Today, the one-way message is almost a quaint as our old pink Princess phones.
Today communication is both circular and interactive. And the unquestioned power of the company and its message has evaporated.
The mass media world was an ‘elite’ world. Fancy Madison Avenue advertising agencies created their mind boggling expensive messages, impossibly elitist publishing houses rendered it nigh impossible to publish a book and public relations firms were inaccessible to most.
Today, ‘regular’ individuals, armed with their smartphones and a blog are publishers, writers and filmmakers. We can create movies, write books, and publish photographs without waiting for the ‘experts’ to approve anything. You don’t need to be connected or have millions of dollars to share your message.
Thanks to Facebook and YouTube, we all have a podium from which to speak and be heard. Nothing can stop us anymore from speaking out and expressing our thoughts and feelings. Furthermore, when we speak we expect to be listened to.
We don’t want to be ‘spoken to’, we want CONVERSATIONS.
Mass media is definitively out. Intimate dialogue is in.
Legacy Number 2: The USP has been replaced by the IT
The USP or Unique Selling proposition was basically the foundation of all marketing for decades. It was built on the concept that as a company I needed to establish my unique position–my unique selling point–in order to stand out in the crowd and attract my client.
The IT or irresistible transformation appropriately reverses the role. The key to success in the 21st century is in understanding and identifying what is the TRANSFORMATION people will have in their lives as a result of working with you.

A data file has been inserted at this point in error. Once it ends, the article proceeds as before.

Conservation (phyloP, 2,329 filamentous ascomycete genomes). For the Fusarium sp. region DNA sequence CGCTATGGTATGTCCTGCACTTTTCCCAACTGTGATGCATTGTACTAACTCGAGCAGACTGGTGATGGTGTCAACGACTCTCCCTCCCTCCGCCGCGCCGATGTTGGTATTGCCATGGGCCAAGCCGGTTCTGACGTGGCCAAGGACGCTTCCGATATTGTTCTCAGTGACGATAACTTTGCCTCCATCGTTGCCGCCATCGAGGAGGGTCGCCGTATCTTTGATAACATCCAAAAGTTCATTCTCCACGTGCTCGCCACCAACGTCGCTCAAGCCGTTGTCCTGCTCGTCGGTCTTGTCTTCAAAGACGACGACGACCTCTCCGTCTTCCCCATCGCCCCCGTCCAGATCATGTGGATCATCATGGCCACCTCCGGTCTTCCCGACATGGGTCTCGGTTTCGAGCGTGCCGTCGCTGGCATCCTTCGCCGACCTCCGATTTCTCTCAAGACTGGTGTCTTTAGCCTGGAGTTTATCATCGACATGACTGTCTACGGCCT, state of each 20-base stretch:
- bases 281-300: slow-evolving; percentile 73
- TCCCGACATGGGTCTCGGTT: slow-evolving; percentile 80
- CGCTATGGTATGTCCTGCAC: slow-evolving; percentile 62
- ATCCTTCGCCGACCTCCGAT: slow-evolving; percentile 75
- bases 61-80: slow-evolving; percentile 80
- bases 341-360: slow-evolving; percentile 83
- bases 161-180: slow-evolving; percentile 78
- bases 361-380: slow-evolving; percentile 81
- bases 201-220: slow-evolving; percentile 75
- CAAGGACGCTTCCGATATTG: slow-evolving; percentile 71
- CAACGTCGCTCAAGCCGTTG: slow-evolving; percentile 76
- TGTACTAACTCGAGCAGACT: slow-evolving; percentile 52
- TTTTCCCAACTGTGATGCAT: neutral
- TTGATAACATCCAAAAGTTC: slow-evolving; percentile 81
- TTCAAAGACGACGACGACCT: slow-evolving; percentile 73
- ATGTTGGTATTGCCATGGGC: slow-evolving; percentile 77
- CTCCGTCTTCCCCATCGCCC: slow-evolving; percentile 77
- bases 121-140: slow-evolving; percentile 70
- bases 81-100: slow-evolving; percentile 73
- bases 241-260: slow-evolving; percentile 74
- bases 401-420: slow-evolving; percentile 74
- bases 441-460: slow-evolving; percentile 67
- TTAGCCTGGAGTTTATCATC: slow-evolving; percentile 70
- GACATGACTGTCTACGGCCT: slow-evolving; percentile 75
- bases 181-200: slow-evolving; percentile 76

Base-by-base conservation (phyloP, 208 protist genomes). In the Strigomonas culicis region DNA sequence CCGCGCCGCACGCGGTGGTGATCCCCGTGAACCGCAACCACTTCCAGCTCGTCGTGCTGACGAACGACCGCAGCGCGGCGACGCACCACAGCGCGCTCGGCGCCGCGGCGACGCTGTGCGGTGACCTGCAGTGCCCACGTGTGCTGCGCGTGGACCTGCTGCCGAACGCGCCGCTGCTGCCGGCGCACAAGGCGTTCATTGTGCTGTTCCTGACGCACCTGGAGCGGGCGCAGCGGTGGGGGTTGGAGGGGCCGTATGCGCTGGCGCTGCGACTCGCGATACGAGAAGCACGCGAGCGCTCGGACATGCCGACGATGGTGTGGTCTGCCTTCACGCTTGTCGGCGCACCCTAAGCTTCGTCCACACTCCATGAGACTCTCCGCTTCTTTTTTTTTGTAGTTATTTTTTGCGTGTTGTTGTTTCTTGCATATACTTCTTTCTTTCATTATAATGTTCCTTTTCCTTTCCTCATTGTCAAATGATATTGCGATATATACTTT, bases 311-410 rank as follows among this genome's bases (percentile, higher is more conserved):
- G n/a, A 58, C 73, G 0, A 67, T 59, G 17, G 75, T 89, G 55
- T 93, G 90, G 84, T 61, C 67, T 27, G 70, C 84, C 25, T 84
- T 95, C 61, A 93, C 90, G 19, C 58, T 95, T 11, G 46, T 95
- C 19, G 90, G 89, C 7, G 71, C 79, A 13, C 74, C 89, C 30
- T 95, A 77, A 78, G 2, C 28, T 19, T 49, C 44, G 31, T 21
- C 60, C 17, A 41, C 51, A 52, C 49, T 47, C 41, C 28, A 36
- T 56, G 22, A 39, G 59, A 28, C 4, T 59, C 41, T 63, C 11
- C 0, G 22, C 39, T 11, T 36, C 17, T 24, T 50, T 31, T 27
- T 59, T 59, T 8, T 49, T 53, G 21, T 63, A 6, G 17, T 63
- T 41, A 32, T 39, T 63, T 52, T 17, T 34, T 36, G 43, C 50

This is a subtle, but monumental shift.
Our consumers do not fit into our lives, we fit into theirs.
It is for us to reach out and touch them and to relate to them. We are there to solve their problems and relieve their pain points.
Instead of being someone who sells products, you are a problem solver and a transformer of lives.
As an entrepreneur or small business, you are in the transformation business, not the transaction business.
Legacy Number 3: We Live IN A World of Overwhelm.
The third legacy of the technological world is that we now live in a world of overwhelm. As my friend and mentor Andrea J. Lee says, “Anyone who doesn’t feel overwhelmed today is simply not paying attention.”
There are millions of different ways to connect.
There are multiple screens.
There is a new bright shiny object emerging on the market every day.
There are too many choices.
There is too much fragmentation.
We all live with it. No one is free of it.
You, as an entrepreneur–not to mention as a human being–are confused.
Your customers are confused.
Technology has left a social revolution in its wake.
For me, I see two sweeping conclusions.
On the one hand, we need to listen to our community, prospects and clients with great sensitivity. We need to stop thinking about ourselves and our uniqueness. We need to shift our thinking towards our Customer. Our successes will be directly related to how much THEIR lives change by coming into contact with us.
On the other hand, in order to be effective, we need to combat overwhelm. We need clear, streamlined systems that will automate tasks, save us time and help us serve our clients infinitely better.
This is the magic ingredient to success as an entrepreneur today.
We need to combine sensitivity with systems.
We need to tap into the power of Personalized Automation.